Money Lessons I Learned From Growing Up Poor

person putting coin in a piggy bank

I was born and raised in a small city on the island of Jamaica. With a population of ~ 2.7M and approximately 4,244 sq miles in size, my experience growing up there was not profoundly different from others born around the same time. With an inflation rate of over 70% and an unemployment rate of over 15%, 1992 was probably not the best time for my young mother to have twins. As my 30th birthday approaches, I think more and more about how growing up in a developing country shaped my mindset around money. Even though there were many hardships, there’s nothing I would change about the 20 years I spent in Jamaica. The successes I celebrated in the last decade let me know that the decisions and sacrifices I made were the right ones for me. Here are great money lessons I learned from growing up poor.


“Growing up poor is not something to be ashamed of but is instead a testament to your resilience, determination, heart and attitude.”

Planning Is Essential

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Every dollar literally counts when you’re poor, therefore, you need to plan ahead. To ensure your bills are paid on time, you have to plan ahead for each of them. You also need to know when money is coming so that when it is time to pay your bills there’s actually money in your account. Otherwise, you could be hit with the dreaded overdraft fees. You also need to plan your meals. Knowing what each ingredient cost and how many meals each item in your shopping cart can make may be the difference between choosing to eat lunch that week or keeping the lights on that month.

I find that poor mothers make the best planners because they are forced to account for every dollar, for every day all the while making sure each household member is clothed and fed. It is a tough juggling act that comes in handy when you have created a comfortable lifestyle. By adulthood I knew when my bills are due, how to adequately prepare meals for the week and account for other activities that I enjoy. I did not have to struggle to keep up with the many moving parts that make up adulthood, because I learned how to manage a household on a meager income.

It’s Not About How Much You Make. It’s About How Well You Manage It.


Money management is more about your spending habits than how much money you actually make. So, who knows how to manage money better than someone with very limited supply of it? To build wealth from nothing takes discipline, focus and sacrifice and prioritizing how you spend your money. If you’re bad at managing your money, it does not make a difference whether you’re making $100k versus $30k per year if you’re still living paycheck to paycheck. In both situations you’ll be broke. I also found that once you’ve mastered managing your money, there are more opportunities to make more money. Essentially, you learn how to make your money work for you. This is one of the best money lessons I learned from growing up poor.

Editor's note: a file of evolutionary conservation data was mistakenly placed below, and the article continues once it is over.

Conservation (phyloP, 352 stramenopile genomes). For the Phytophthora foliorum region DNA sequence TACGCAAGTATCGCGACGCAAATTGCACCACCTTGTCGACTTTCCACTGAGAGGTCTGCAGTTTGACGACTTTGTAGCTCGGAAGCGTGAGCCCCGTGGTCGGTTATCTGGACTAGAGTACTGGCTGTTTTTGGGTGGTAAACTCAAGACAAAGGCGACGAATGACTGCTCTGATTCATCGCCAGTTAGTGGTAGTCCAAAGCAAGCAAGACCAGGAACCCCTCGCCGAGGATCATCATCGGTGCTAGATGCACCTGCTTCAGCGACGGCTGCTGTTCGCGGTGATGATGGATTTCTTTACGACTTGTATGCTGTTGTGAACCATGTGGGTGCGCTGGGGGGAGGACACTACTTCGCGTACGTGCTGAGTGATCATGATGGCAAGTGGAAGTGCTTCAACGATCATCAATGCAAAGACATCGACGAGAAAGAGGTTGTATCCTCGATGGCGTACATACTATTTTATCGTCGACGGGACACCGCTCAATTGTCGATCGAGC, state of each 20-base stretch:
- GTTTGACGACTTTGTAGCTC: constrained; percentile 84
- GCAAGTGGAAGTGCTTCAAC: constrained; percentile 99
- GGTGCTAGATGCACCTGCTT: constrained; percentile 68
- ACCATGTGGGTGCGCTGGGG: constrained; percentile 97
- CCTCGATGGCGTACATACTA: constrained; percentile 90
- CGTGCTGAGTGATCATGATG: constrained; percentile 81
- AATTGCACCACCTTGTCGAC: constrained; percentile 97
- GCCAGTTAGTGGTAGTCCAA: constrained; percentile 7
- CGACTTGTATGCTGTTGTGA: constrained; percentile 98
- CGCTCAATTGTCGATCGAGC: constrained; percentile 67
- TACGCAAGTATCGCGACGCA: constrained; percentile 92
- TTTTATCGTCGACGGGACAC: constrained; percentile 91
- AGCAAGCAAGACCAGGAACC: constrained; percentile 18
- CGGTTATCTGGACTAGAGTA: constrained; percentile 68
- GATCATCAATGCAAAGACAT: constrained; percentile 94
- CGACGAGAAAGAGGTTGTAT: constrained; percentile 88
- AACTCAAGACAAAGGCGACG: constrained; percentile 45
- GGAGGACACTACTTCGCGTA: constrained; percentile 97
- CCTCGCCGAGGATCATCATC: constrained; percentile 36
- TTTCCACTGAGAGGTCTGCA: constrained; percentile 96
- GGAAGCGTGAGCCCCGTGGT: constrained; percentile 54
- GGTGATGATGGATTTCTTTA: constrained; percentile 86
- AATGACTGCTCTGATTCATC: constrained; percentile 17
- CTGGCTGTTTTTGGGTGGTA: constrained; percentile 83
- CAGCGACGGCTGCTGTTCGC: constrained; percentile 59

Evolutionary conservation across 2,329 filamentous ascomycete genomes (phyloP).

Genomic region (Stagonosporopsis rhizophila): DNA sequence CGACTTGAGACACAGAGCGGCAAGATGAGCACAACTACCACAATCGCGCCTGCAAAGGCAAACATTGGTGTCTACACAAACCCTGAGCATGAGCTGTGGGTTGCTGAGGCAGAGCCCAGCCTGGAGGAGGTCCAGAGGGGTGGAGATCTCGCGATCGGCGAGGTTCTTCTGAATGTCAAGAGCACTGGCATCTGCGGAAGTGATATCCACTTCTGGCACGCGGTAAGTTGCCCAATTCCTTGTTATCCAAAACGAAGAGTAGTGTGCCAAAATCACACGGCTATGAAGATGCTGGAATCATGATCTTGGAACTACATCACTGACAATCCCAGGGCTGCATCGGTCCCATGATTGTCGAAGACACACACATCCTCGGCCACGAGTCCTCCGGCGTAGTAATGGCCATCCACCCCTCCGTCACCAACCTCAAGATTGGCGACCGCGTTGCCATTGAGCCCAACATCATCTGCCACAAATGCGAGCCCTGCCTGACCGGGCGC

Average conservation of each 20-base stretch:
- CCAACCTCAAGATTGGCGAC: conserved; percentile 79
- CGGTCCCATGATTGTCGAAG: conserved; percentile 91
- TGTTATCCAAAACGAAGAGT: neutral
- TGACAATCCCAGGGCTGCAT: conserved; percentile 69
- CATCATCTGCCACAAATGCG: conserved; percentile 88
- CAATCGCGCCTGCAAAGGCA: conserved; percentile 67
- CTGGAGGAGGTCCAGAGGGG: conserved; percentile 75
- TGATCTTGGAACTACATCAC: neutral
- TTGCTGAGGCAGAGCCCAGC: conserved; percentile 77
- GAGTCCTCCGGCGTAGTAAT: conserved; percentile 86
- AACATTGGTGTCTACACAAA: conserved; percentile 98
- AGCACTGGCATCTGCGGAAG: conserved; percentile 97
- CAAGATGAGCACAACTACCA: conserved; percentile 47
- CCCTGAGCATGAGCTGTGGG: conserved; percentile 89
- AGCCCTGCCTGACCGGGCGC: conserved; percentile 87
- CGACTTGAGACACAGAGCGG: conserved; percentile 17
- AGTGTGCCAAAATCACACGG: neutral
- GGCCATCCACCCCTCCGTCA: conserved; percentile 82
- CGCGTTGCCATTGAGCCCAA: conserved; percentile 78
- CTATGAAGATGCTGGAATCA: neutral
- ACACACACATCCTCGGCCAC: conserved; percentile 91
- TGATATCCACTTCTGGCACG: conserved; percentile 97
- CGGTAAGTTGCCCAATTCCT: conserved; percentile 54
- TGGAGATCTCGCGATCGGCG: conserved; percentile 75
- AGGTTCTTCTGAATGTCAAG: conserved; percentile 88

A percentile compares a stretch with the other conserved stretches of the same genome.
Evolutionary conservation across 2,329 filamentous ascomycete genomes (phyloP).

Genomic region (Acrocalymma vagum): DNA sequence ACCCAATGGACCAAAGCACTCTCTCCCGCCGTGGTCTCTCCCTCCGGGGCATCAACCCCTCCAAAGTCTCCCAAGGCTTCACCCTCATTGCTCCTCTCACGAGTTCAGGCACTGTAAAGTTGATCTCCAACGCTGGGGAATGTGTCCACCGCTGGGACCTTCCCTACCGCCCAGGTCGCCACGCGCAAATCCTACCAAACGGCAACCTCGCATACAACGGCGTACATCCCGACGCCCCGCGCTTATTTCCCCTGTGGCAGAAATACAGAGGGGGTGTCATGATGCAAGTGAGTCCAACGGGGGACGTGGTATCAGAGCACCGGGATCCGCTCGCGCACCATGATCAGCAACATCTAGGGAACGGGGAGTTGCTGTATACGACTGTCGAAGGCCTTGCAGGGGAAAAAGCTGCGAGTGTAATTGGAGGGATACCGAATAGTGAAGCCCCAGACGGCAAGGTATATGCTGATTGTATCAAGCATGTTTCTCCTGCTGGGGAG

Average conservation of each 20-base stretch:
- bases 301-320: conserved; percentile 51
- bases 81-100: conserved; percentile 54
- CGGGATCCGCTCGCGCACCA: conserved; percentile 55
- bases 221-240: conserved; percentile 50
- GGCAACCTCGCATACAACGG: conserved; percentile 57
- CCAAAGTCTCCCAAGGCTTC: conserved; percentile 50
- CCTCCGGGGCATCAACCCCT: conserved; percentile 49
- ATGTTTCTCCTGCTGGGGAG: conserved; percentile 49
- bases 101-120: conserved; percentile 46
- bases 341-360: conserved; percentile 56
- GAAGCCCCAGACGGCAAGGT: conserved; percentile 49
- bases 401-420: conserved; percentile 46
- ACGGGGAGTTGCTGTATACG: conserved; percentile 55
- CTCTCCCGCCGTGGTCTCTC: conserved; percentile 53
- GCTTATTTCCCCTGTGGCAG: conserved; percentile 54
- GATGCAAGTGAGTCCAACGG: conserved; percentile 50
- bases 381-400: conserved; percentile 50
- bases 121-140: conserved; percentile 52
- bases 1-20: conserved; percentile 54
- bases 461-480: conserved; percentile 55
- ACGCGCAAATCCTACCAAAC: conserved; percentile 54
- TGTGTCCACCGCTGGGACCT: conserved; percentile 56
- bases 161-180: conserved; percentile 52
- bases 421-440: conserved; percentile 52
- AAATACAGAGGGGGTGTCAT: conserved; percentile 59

Lifestyle Creep Will Creep Up On You

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Photo by Andrea Piacquadio on

Lifestyle creep happens when increased income leads to increased discretionary spending. It is one of the primary reasons some people are unable to build the wealth they desire. There are numerous studies that conclude a correlation exists between increased income and increased spending. Unfortunately, the poorer you are the more likely you are to fall into this trap. Something that helped me prevent lifestyle creep was increasing my retirement savings every year. For example, if my income increases by 1%, I increase my retirement contributions by 0.5%. Therefore, for every $1 salary increase, 0.5 cents go towards my retirement savings. By doing this I was able to keep my spending constant even though my income kept increasing.

Another way to prevent lifestyle creep is to adopt a minimalist lifestyle. For the past 4 years I’ve been a minimalist and it has been one of the best decisions I’ve ever made. I hardly spend money on clothes, jewelry or knickknacks. I learned to appreciate simplicity, and this has really helped maximize my savings. For ways on how minimalism can help your finances [CLICK HERE].

Experiences Are More Important

Even though I grew up poor, my childhood was filled with great experiences. My siblings and I may not have had material things, but we were surrounded by people who loved and supported us. In fact, I really did not have a clear understanding of how poor we were until I was in high school and preparing to attend college. I was unaware because my mother instilled values in us that made us appreciate the experiences we had together, rather than focus on the things we did not have. So as an adult, I focus more on creating exciting experiences for myself and the people I love.

A person who values experience over material things will find they no longer spend as frequently as they used to. They focus more on the value of what they are purchasing than on just consuming. Consequently, they are able to save more because they are more intentional about how they spend their money.


Final Thoughts

My experience growing up poor has really shaped every aspect of my life in a good way. Especially my finances. Growing up poor is not something to be ashamed of but is instead a testament to your resilience, determination, heart and attitude.

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Published by Nicole

Certified Internal Auditor

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